Ryan and his staff are currently working with members of the Veterans' Affairs Committee to get the bill on their radar. Ryan says they're also aggressively campaigning to get co-sponsors in Congress, which he believes will save money for the health care system in the long run, since most mindfulness and integrative health interventions are relatively inexpensive. What's more, they've been scientifically proven to be effective complementary treatments for a number of mental health issues.
"[Mindfulness] is really helping people, and it's time for us to not be afraid of doing it because we don't know a lot about it," said Ryan. "It's time for legislators to learn about it because it's hitting all the buttons -- it's helping the veterans, it's low-cost, it's low-tech, and there aren't any side effects ... If that doesn't cross partisan lines, I don't know what's going to."
Many veterans that Ryan has worked with at various VA offices are already doing some form of mindfulness practice, whether it's yoga or deep breathing, as a way to help them process their trauma -- and it's working.
"You're getting vets who haven't slept through the night in two years, and after just two or three sessions, they begin sleeping through the night and they're slowly weaning themselves off all their medication," said Ryan. "Why not see that and figure out how we can provide those services to vets across the United States?"
There are thousands of studies indicating the physical and mental health benefits of meditation. One such study, from the University of Michigan Health System and the VA Ann Arbor Healthcare System, found last year that veterans who completed an eight-week group mindfulness program showed a significant reduction in symptoms, compared to those who did not undergo any program.
"Part of the psychological process of PTSD often includes avoidance and suppression of painful emotions and memories, which allows symptoms of the disorder to continue," Anthony King, the study's lead author and a research assistant professor at the UM Department of Psychiatry, said in a statement. "Through the mindfulness intervention, however, we found that many of our patients were able to stop this pattern of avoidance and see an improvement in their symptoms."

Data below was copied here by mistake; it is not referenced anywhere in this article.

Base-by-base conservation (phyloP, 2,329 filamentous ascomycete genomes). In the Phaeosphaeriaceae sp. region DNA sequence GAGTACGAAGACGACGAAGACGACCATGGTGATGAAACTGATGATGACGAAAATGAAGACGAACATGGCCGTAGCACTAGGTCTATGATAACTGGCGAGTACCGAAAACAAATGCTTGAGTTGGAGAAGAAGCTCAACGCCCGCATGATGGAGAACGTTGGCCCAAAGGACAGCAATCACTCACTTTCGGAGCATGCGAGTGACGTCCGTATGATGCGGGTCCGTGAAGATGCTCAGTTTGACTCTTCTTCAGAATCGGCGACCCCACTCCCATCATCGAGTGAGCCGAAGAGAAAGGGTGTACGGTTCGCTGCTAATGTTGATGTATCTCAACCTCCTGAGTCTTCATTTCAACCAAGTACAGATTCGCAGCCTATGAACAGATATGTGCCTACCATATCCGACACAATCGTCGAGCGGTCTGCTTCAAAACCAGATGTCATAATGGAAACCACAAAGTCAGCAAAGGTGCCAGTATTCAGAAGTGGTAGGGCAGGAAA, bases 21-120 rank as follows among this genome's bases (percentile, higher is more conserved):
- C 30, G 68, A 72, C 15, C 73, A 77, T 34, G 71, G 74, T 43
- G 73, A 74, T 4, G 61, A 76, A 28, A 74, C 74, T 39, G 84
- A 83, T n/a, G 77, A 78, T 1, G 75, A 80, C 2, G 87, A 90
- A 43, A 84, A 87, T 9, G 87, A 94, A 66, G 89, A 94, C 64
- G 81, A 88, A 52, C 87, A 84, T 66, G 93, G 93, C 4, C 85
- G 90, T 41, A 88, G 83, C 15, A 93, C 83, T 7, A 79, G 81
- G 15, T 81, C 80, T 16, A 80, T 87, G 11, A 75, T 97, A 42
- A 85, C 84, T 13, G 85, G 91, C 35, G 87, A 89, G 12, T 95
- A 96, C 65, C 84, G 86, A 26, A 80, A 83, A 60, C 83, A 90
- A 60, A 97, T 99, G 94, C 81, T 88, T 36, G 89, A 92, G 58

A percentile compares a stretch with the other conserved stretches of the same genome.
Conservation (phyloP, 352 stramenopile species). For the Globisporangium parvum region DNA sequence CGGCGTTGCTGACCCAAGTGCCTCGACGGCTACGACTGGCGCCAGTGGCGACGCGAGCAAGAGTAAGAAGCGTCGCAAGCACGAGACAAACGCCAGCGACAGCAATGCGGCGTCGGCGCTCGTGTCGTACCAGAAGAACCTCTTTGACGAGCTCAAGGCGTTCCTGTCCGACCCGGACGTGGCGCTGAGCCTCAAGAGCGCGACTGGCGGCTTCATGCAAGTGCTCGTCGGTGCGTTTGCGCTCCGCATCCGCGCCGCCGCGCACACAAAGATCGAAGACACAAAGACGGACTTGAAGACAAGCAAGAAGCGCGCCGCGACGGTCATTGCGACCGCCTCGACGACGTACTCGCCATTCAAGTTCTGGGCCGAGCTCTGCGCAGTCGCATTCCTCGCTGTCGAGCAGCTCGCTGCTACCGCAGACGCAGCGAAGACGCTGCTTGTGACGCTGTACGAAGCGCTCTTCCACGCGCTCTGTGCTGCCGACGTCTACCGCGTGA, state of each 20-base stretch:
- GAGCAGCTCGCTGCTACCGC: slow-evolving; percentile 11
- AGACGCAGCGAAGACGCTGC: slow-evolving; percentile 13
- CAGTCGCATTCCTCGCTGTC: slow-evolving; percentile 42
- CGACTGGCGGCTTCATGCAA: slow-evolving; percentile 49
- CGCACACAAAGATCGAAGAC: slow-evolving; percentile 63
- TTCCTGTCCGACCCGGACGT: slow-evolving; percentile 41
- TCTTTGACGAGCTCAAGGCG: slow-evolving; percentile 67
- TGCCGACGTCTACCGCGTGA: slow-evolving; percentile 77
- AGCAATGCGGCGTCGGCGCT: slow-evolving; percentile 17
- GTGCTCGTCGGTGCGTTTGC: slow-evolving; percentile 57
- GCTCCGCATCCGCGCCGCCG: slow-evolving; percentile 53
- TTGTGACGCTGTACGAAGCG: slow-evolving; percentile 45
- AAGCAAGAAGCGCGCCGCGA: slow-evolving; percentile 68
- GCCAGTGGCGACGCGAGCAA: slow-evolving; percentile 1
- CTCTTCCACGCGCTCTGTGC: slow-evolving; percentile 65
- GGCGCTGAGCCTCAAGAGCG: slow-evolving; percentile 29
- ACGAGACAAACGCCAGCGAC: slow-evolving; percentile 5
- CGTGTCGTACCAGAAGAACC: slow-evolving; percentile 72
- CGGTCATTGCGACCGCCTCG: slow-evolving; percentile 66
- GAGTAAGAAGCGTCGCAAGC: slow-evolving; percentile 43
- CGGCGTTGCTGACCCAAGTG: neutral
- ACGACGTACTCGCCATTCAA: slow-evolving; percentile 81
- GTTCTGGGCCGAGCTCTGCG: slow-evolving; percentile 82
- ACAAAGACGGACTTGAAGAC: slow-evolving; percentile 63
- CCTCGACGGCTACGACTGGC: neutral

Outside of Congress, a number of parties have expressed their support for the bill, including groups that advocate for mindfulness, integrative health and veterans' rights. Since the bill contains a healthy diet component, sustainable farming groups have come out in favor of it as well.
Ryan says he's pleased with the "broad coalition" of support the bill is receiving, saying, "We have the inside-outside game going on."
"There's more and more interest coming as people see the science come online and we begin the educational process," said Ryan. "That's really what I want this bill to be -- an opportunity to educate people and members of Congress about what's happening in the field of integrative health."
Ryan himself first came to mindfulness as a way to deal with stress, burnout, information overload and "just a lot of busyness" -- and after going on a five-day retreat with Jon Kabat-Zinn, founding director of the Stress Reduction Clinic at the University of Massachusetts Medical School, he says the practice changed his life.
Soon afterward, Ryan began working to bring mindfulness to in-need schoolchildren in his home state of Ohio and to veterans as a stress-relieving, trauma-reducing intervention. Ryan has also brought mindfulness to the Hill through the Quiet Time Caucus, a weekly gathering during which members of Congress can participate in a 30-minute group meditation. Ryan hopes that mindfulness will create real change on the Hill and beyond.
"Your connection to others really gets enhanced when you slow down. You're able to be with people and you tend to become a bit of a better listener, and therefore a little kinder and more compassionate," says Ryan. "I think [mindfulness] can be something that, moving forward, can be very healing for veterans and for our citizens -- and it's going to heal the body politic as well."